Showman (1937)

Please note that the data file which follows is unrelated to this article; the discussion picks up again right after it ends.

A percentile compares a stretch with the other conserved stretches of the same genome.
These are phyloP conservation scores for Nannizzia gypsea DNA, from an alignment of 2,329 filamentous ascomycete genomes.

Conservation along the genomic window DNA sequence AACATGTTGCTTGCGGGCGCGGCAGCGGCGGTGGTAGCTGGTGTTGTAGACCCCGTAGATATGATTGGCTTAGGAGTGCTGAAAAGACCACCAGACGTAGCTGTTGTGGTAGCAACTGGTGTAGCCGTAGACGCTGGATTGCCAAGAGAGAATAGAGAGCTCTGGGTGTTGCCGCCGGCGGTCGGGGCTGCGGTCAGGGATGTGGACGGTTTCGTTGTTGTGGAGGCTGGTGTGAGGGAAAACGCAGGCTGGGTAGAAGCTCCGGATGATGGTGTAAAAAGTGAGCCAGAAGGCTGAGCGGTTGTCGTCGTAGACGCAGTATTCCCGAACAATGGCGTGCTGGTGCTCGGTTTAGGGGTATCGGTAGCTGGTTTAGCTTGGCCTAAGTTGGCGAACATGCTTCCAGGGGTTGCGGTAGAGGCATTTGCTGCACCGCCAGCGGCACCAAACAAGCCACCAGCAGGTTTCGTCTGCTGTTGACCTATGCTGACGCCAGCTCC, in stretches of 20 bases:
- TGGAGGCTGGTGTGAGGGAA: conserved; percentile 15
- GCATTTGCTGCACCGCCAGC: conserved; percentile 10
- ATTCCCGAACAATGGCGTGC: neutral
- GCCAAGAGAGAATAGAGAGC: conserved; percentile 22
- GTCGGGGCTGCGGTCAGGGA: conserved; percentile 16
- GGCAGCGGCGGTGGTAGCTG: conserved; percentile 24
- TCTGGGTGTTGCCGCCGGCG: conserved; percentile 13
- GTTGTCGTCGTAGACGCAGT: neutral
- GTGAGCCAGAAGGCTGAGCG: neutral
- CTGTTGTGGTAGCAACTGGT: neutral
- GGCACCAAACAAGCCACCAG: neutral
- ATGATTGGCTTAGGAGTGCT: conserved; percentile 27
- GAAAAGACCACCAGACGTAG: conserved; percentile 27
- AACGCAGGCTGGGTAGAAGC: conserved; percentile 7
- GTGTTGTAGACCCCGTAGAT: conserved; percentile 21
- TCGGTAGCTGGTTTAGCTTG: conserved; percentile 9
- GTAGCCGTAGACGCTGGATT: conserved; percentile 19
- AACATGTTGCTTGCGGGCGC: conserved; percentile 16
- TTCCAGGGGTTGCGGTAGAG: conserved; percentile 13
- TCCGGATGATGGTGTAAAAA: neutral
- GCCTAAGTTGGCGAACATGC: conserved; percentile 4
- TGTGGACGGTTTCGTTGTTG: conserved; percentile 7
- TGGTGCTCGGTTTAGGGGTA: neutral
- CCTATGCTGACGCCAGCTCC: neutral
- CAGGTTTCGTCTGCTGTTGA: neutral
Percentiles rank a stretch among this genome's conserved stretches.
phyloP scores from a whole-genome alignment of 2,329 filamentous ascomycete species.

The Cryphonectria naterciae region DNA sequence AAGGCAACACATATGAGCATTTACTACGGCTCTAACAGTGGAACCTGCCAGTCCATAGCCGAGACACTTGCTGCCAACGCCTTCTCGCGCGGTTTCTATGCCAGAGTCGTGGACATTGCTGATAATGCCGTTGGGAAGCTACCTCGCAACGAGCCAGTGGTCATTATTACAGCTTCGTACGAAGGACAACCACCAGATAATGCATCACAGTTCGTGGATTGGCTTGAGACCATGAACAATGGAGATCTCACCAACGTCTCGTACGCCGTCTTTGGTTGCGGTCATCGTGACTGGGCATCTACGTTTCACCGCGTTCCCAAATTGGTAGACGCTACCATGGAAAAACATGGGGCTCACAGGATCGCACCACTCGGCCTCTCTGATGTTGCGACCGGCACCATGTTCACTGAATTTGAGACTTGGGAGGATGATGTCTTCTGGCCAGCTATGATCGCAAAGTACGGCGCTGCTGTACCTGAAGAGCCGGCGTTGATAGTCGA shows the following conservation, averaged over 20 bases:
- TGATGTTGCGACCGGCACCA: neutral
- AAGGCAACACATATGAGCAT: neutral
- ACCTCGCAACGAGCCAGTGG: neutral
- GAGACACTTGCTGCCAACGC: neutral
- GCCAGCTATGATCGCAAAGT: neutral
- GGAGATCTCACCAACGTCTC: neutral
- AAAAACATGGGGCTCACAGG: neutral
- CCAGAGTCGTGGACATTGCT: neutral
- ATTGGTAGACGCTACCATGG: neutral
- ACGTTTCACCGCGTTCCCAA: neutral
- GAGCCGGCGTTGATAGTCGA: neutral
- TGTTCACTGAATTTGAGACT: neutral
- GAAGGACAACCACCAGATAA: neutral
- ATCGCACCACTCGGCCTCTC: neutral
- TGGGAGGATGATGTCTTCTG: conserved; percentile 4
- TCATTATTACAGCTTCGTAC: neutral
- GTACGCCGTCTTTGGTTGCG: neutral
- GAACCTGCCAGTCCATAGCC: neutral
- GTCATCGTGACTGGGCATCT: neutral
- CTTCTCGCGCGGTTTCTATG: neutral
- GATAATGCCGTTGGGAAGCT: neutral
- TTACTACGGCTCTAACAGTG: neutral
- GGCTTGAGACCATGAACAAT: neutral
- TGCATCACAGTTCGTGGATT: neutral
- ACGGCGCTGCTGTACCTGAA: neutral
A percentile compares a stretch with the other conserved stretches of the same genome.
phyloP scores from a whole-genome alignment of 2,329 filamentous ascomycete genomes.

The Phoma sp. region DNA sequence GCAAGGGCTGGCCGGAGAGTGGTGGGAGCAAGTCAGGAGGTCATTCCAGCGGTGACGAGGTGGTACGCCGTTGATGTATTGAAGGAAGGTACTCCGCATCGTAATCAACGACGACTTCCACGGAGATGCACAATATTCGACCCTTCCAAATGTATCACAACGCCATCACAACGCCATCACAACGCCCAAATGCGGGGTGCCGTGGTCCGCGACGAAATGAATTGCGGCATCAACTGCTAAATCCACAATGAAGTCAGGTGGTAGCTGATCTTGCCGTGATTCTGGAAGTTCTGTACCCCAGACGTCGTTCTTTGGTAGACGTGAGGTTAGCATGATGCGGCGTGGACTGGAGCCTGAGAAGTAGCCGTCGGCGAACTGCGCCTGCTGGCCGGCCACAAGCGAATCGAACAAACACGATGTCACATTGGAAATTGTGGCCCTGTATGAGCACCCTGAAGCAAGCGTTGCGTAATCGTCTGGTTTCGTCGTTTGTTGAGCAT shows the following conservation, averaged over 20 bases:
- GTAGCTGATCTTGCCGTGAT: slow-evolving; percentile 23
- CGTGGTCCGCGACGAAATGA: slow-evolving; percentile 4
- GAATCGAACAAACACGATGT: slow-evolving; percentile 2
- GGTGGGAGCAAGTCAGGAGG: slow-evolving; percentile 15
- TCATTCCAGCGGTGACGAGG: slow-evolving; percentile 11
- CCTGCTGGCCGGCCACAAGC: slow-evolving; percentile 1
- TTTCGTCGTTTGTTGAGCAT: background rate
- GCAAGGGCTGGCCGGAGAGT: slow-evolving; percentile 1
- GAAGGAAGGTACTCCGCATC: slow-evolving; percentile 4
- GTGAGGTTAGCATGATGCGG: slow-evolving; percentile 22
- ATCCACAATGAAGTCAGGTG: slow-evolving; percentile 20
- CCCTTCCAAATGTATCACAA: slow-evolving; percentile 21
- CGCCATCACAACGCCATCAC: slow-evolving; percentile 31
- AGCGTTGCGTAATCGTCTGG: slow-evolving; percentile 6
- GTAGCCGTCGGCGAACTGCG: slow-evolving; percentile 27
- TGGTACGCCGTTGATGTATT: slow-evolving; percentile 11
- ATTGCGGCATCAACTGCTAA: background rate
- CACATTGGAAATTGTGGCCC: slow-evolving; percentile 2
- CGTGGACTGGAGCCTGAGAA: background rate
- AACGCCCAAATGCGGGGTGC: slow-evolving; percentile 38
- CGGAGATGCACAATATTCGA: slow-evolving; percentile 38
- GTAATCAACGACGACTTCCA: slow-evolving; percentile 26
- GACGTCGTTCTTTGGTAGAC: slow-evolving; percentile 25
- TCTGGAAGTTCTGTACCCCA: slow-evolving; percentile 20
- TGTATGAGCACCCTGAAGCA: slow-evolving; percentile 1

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SHOWMAN ern version is largely circus stuff put on for customers who don't know much about wrestling, and just like to see the boys toss each other round. The old version was real wrestling, pretty much on the square for a while, and the fans knew enough about its fine points to go for good work. There were three main varieties —catch-as-catch-can, Graeco-Roman—the most popular version, barring all holds below the waist—and collar- and-elbow. Our first bout with Roeber was Graeco- Roman and it was Roeber's going desperately to work on the Turk's legs that moved him to heave Roeber out of the ring. Eventually, of course, the fact that wrestling is the easiest of all sports to fake inspired unscrupulous promoters to all kinds of funny business, and wrestling hit the skids. That happens every five years or so in a regular cycle. As soon as the game catches on again and begins to make a little money, that attracts the vultures and the vultures ruin it in short order. Everywhere this overgrown what-is-it scared the liv- ing daylights out of his opponents. But his triumph in that line was the panic he inspired in a handsome Greek called Heraklides in another Garden bout. To avoid more throwing people out of rings, we pitched this ring on the floor, a canvas with padding beneath. A match between a Greek and a Turk was a whooping natural, of course, since the Turks and the Greeks are always fighting or wanting to. Nobody had ever heard of Heraklides, but he was ballyhooed as big stuff and 217